In his artistic practice,Brandon LaBelle addresses social life and cultural narratives, often through sound, performance, and site-specific installations. Much of his recent work deals with the complexity of sound, comparing its invisible and immaterial nature with its reception in and around the physical body. One such project, Notes toward a Sketch of a Sonic Body, a two-part installation, was presented in 2011 at Image Music Text in London. The first part, The Sonic Body, is a collection of the audio traces of dancing bodies: LaBelle made recordings of dancers as they listened to music through headphones and as they responded to the sounds of their own movements. The Sonic Body was complemented by LaBelle’s audio recording of John Cage’s Lecture on Nothing (1949) as read by a deaf person.
LaBelle’s work for Radio Break, The Echo Project, similarly explores themes of mediation and feedback. The work consists of a compilation of audio recordings collected from the streets of Santiago, Chile, for broadcast in Boyle Heights’ Mariachi Plaza. LaBelle and his collaborators recorded their own, sometimes depreciated and sometimes exaggerated recollections of conversations and utterances overheard in Santiago. They’ve compiled the disparate recordings and present them together in The Echo Project, a narrative that serves as a mediated echo of the words they overheard. The project explores the capacity of the echo for doubling, shadowing, haunting, feeding back, and making new.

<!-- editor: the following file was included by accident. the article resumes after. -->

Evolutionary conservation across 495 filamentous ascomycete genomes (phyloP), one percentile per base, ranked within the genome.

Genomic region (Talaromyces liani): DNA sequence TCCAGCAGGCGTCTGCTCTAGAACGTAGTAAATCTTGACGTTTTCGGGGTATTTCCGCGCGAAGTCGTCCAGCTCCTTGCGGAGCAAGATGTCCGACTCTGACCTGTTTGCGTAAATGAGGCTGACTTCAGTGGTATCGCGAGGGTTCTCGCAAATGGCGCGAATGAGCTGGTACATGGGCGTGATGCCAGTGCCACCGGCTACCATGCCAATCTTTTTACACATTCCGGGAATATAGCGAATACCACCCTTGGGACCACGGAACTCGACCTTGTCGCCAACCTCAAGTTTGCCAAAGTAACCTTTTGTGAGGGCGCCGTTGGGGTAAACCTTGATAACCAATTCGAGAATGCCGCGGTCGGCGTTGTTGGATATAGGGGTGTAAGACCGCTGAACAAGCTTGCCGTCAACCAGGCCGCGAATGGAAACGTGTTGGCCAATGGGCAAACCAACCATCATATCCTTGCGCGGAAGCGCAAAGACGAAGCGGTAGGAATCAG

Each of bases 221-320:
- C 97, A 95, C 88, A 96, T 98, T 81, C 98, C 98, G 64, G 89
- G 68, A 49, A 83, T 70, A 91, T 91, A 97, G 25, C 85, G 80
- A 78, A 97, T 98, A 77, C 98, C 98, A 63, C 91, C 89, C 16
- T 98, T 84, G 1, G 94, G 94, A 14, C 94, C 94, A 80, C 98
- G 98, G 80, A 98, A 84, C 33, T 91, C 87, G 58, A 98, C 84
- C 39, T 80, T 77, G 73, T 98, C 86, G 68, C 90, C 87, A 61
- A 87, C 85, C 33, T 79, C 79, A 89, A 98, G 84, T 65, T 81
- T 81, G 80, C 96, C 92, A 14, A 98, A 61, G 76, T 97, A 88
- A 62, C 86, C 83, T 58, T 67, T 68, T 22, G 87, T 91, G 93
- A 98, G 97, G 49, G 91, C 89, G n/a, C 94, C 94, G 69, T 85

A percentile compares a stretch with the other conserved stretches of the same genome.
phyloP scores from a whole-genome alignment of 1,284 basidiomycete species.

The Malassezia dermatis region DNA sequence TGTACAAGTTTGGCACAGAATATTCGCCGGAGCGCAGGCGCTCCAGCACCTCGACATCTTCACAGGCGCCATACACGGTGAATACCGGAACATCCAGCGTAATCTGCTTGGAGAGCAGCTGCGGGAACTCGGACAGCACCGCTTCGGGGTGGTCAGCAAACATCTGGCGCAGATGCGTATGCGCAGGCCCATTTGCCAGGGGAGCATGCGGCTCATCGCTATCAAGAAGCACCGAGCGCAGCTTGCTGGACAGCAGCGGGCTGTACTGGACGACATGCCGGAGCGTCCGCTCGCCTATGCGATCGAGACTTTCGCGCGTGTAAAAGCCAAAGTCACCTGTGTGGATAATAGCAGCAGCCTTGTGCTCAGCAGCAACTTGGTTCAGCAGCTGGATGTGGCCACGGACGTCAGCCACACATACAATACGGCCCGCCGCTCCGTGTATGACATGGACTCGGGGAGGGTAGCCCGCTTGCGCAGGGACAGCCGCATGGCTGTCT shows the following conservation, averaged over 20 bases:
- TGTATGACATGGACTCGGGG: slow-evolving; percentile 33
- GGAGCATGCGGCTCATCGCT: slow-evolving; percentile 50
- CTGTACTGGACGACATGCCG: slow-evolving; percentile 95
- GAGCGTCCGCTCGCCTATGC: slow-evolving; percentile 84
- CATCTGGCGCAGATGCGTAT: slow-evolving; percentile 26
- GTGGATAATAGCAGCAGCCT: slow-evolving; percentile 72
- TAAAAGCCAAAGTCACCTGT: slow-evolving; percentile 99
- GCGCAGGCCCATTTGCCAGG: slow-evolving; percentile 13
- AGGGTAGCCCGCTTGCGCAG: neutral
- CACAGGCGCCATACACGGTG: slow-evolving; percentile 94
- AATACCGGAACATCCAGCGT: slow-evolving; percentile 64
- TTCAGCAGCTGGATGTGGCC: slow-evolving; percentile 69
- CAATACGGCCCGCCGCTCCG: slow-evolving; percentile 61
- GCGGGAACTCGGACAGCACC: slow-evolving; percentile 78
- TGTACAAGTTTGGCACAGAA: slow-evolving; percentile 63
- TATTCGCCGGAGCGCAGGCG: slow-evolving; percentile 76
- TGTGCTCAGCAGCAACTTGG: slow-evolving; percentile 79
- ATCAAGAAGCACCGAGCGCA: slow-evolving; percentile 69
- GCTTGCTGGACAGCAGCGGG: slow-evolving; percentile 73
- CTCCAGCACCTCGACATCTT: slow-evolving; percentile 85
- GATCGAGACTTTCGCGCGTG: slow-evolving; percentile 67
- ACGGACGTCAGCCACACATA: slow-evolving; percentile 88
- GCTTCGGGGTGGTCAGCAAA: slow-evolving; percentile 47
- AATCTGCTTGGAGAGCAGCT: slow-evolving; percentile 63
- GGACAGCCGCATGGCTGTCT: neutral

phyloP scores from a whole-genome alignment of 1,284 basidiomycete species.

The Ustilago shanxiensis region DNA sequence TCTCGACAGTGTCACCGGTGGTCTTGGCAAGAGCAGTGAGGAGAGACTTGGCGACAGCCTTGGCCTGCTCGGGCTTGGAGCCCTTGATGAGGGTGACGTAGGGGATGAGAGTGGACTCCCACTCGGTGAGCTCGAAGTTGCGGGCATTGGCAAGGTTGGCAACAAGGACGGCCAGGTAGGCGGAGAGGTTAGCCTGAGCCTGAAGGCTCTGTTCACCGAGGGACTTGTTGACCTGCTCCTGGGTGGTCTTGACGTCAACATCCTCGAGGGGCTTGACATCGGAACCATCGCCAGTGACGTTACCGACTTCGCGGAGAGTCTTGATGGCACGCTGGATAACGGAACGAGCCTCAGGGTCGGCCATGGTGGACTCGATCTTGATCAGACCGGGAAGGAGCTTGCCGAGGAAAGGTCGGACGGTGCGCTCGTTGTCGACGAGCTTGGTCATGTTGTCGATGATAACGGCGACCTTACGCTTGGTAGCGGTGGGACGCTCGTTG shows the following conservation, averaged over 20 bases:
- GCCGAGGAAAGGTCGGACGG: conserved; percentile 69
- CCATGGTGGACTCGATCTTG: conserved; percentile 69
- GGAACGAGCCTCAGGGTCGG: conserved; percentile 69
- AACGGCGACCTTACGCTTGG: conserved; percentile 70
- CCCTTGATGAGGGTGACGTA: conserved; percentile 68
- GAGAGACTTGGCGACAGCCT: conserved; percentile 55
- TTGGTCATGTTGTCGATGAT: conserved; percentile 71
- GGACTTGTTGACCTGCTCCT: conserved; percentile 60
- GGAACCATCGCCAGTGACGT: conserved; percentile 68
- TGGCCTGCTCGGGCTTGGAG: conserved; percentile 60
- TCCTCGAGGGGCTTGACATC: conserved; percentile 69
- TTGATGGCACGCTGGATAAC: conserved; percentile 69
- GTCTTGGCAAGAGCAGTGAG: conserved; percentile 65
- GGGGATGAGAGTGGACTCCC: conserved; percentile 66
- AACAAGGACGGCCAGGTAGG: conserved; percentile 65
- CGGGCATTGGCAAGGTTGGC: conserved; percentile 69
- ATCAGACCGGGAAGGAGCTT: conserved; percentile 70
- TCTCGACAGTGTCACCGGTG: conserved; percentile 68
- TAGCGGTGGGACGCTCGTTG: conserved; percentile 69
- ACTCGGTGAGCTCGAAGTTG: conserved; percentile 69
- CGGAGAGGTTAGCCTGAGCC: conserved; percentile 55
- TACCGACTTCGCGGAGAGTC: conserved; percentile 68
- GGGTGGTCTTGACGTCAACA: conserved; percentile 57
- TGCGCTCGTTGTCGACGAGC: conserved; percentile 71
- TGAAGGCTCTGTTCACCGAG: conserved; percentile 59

LaBelle, who currently lives and works in Berlin, received his MFA from the California Institute of the Arts in 1998 and completed his PhD at the London Consortium in 2005. He has had recent solo shows and performances at Image Music Text, London; General Public, Berlin; Pieter Lab, Los Angeles; and the Tate Modern, London. He also has participated in group exhibitions at the Panoramas Biennial, Bordeaux; the Al-Ma’mal Foundation for Contemporary Art, Jerusalem; the 7th Bienal do Mercosul, Porto Allegro; the Whitney Museum of Art, New York; and the Netherlands Media Art Institute, Amsterdam. LaBelle is a prolific writer whose recent publications include Background Noise: Perspectives on Sound Art (2006) and Acoustic Territories: Sound Culture and Everyday Life (2010).
Participants in The Echo Project included:
Sara Jiménez, Carlos Sanhueza,Sebastián Valenzuela, Karen Contreras, Camila Delso, Marla Michell, Oscar González, Chi Hua Salinas, Andrea Baeza, Aarón Duran, Valentina González, Hernán Rodriguez, Carla Díaz, Francisco Contreras, Marcela Gálvez, and Fernando Andreo.
The work was developed as part of a workshop held at UNIACC, Santiago de Chile, October 2011.
Special thanks to Rodrigo Tisi, Andrea Josch, and Carolina Pino. And to the participants.